A rope ladder section in the “middle of nowhere” provides a vertical challenge.
Still, we weren’t last out of the water (but only just) and we transitioned through the first checkpoint quickly to start the jungle run. The run started well, through countryside close to the river. We had a few tributaries to swim/wade across and a few ropes to pull ourselves up and out of the water. A quick check for leeches (thanks Peter for putting that into our minds) and we were off on a long dirt road section up a mountain.
After the mandatory water fill up we climbed a little more and then it was the scramble down the mountain. The leaders in the Extreme race passed us on the way up and it was a great boost to hear the cheers from everyone. We then had another up hill scramble until we reached the top of the mountain. From this point we had the most incredible views across the valley and wished we had cameras with us.
We made our way across the rocks on the ridgeline and then we had to use ropes to come down. It was pretty steep in places and where there was no bamboo to hold on to, to stop the slide to the bottom, we had long stretches of rope. Once we reached the track at the bottom we knew (and hoped) that we were close to the next transition point as we were out of water.
Our prayers were answered as we stood on the banks of a lake and could see other racers swimming or floating across. It was wonderful to don the life jackets and immerse ourselves in the cool water and we were soon floating on our backs using a frog kick to propel ourselves across the water. All too soon though it came to an end and our bikes were waiting for us.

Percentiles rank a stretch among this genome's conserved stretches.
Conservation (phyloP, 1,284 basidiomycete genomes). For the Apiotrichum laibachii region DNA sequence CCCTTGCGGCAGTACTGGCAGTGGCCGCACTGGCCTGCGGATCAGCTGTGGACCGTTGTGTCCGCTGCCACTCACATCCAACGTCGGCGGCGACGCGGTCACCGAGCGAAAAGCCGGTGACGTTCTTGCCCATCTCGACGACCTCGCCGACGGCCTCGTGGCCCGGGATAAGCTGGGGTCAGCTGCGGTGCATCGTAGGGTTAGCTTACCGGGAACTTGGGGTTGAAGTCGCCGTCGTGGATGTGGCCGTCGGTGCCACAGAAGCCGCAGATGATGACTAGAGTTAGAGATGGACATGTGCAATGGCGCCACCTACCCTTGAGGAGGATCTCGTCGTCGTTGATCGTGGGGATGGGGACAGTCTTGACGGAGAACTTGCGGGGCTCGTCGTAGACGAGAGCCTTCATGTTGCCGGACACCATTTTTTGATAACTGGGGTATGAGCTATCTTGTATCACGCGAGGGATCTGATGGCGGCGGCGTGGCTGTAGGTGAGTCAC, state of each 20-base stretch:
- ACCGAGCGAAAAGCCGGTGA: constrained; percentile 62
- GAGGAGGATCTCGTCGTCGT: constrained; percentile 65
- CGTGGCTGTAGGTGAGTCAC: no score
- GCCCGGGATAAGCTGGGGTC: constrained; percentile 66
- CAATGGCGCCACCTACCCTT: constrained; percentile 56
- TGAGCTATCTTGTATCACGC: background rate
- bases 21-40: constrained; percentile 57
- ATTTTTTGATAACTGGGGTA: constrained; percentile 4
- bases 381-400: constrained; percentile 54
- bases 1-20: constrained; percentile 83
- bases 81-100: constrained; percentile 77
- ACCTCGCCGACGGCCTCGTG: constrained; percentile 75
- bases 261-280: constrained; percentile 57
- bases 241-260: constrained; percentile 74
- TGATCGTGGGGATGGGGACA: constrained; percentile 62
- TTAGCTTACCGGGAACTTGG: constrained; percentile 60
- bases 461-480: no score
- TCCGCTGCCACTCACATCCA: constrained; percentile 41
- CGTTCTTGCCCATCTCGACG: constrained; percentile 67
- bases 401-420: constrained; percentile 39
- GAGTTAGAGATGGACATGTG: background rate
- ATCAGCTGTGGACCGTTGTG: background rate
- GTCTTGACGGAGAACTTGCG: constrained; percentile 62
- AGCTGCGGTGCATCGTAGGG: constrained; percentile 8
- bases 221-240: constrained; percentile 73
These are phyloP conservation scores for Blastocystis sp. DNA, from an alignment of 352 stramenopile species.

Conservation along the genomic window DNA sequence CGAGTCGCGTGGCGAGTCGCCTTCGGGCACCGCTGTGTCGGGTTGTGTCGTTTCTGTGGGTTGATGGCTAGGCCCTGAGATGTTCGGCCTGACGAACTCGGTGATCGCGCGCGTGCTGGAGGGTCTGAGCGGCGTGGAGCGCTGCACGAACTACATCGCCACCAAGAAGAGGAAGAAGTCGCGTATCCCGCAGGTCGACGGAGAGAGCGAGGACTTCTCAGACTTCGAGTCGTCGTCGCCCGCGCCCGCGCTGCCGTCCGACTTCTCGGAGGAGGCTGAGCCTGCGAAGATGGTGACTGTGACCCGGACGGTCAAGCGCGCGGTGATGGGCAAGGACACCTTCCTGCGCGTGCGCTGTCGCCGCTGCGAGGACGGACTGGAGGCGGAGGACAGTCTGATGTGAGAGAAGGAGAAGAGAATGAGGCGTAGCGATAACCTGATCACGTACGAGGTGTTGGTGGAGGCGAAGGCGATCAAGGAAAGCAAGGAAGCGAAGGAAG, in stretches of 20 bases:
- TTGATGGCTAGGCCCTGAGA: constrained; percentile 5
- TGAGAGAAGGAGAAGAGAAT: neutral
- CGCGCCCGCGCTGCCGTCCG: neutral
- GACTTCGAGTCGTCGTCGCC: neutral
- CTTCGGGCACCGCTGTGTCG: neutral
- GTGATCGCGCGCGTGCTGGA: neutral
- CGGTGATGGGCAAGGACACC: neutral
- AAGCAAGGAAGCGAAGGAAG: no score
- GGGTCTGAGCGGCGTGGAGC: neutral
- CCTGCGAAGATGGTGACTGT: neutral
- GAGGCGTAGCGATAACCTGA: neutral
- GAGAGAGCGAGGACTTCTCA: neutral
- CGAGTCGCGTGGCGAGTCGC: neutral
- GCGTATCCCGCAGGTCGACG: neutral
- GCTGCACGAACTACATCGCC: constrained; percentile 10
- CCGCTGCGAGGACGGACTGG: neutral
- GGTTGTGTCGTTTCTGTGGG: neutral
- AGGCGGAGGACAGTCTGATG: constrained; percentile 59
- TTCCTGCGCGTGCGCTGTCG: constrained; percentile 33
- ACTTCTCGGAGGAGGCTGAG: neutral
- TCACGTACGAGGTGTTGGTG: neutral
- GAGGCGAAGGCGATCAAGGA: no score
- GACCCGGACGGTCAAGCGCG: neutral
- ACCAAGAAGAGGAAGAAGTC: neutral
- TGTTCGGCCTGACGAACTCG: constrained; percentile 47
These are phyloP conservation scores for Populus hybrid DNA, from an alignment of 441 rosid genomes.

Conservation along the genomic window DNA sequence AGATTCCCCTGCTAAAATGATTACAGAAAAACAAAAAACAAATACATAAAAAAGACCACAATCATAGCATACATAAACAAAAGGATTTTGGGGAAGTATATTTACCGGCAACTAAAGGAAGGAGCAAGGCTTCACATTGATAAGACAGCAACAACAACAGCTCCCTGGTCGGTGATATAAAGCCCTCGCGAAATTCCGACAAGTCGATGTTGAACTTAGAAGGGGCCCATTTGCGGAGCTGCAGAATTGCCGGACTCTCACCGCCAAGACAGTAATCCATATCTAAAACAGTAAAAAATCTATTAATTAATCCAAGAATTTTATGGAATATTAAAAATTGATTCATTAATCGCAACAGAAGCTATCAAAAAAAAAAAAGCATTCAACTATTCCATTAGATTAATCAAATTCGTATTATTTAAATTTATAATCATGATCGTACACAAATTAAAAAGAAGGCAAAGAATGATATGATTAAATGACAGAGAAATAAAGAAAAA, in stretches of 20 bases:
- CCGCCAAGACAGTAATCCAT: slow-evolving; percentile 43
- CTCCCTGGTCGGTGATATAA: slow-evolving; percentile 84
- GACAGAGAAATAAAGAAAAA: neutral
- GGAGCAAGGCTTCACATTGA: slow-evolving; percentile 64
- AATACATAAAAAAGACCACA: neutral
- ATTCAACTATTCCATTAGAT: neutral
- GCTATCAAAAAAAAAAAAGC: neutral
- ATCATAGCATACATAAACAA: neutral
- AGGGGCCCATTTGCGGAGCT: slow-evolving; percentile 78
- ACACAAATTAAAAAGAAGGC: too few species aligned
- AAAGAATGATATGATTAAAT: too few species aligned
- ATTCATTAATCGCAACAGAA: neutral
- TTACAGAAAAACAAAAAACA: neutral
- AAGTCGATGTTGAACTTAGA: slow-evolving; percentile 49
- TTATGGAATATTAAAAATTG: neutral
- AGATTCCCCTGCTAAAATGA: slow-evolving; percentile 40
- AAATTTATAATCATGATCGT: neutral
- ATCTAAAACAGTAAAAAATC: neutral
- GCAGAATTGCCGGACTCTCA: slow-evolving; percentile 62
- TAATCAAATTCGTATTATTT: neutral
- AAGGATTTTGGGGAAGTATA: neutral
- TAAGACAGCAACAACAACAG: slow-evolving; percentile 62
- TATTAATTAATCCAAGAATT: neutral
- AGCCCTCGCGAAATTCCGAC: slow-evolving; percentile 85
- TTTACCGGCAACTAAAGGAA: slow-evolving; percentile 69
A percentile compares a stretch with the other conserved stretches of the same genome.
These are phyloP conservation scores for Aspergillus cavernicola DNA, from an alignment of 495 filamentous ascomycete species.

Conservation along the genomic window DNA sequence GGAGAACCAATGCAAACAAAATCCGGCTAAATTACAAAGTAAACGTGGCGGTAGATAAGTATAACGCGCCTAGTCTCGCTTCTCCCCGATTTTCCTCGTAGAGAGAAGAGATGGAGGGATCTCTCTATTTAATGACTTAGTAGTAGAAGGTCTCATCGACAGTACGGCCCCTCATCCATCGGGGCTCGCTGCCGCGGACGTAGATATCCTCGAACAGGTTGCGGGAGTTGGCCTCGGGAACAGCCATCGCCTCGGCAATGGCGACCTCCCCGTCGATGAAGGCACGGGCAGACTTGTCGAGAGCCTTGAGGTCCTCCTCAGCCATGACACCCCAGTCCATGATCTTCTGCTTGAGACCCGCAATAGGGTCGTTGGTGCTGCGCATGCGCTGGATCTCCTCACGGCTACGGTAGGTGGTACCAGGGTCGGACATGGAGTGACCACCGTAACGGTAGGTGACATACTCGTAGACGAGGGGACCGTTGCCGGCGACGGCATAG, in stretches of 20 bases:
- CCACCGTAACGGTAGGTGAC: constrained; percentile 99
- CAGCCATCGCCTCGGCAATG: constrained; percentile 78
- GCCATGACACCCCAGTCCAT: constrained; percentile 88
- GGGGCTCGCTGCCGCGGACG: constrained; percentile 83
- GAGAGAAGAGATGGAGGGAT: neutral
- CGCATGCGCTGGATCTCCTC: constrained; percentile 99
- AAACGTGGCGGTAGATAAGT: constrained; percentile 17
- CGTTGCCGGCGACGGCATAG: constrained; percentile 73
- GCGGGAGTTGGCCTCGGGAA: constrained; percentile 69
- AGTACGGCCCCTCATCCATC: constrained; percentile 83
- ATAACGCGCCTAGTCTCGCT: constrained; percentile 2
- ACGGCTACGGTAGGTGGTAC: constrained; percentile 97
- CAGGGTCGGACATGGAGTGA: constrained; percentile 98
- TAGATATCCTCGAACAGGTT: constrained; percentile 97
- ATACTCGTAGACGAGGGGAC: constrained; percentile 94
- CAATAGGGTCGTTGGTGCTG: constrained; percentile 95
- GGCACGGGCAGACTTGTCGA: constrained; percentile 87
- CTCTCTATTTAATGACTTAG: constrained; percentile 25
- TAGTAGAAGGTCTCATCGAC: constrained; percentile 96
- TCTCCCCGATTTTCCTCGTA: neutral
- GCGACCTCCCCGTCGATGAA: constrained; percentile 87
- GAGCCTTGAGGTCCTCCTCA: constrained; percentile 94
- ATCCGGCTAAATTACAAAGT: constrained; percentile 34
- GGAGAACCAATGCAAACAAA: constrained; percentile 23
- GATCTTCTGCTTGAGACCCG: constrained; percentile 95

Adventure Racing is a test of both the physical and mental faculties.
Ten minutes into the ride we came to another stop, told to park our bikes and run (!) 100 metres to the next task. As we came over the small hill we could see a platform over a small quarry with a tyre on a zip line. Bamboo rafts in the water were tied together to form a walkway from one side to the other.
The task – stand on the tyre, zip down the wire, drop off when you hear the whistle, swim to the rafts and get back to the side. Easy! Except the two guys in front of us didn’t hear the command to drop off when they heard the whistle. As they headed into the side wall at the end of the zip line they both did amazing backward somersaults into the water. Everyone was screaming at them and Cindy and I were quaking in our boots!
Nothing ventured, nothing gained and I was the first to go. The second I heard the whistle I jumped! No problem – swam to the raft and waited for Cindy before we made our way back to the side. Great fun.